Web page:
Tigray crisis: Ethiopian teenagers become pawns in propaganda war
By Vivienne Nunis
The fog of war is a term usually used to describe confusion on the battlefield, but when it comes to Ethiopia, it could just as easily be applied to the bitterly fought information war surrounding the escalating conflict between Tigrayan rebels and government forces.
(bbc)–When the BBC was recently offered an interview with teenagers allegedly caught fighting for the rebels, we cautiously accepted.
“I was playing football with friends when I was forcefully recruited by Tigrayan fighters to join their ranks,” one 17-year-old told us, on the phone from Afar, a state which borders Tigray.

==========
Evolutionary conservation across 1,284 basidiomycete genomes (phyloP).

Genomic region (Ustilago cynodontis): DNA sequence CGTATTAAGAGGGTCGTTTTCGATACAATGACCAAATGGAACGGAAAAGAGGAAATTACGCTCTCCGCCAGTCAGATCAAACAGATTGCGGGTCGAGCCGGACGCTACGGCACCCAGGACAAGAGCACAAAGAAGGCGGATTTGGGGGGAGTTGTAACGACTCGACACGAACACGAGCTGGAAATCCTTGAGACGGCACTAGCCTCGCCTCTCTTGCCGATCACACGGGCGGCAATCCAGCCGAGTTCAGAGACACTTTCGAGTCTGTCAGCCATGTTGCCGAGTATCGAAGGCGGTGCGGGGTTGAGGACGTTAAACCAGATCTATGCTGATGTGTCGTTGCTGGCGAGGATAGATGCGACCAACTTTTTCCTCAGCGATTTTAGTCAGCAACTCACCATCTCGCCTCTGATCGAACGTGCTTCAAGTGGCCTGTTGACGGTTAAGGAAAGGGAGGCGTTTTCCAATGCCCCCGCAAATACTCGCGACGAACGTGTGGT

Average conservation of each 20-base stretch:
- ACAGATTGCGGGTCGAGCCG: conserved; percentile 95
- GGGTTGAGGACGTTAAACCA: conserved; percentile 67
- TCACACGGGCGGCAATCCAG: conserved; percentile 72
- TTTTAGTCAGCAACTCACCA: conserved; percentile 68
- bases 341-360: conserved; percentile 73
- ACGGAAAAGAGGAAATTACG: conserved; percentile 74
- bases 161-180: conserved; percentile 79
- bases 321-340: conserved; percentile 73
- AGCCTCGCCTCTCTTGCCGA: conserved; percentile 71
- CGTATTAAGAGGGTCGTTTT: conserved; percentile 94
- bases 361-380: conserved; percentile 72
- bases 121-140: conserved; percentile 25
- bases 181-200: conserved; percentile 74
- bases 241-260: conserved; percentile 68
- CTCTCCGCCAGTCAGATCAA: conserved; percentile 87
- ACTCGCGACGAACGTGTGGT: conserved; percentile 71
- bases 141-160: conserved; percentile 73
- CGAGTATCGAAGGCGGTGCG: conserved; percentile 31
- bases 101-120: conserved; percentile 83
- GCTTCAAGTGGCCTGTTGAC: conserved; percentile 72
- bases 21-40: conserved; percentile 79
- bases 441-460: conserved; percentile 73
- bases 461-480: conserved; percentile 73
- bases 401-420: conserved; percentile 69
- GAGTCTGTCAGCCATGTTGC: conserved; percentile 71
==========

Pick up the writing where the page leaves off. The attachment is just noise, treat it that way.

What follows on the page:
The conflict began in Tigray in northern Ethiopia in November, but has since spread to the neighbouring regions of Afar and Amhara, where the TPLF rebels recently captured Lalibela, a town famous for its rock-hewn churches.
“I was taken by force to the war front,” said another teenager, who told us he was in Year 10 at school in Tigray. “My family couldn’t say anything because they feared for their life.”
A 19-year-old woman said: “We didn’t get any military training. They took us to Afar. They threatened to kill our family if we didn’t join the fight.”
The teenagers told us that around 50 adolescent boys and girls were rounded up near Tigray’s capital Mekelle and forced to fight, before being captured by Afar’s regional forces, who are allied to the federal government.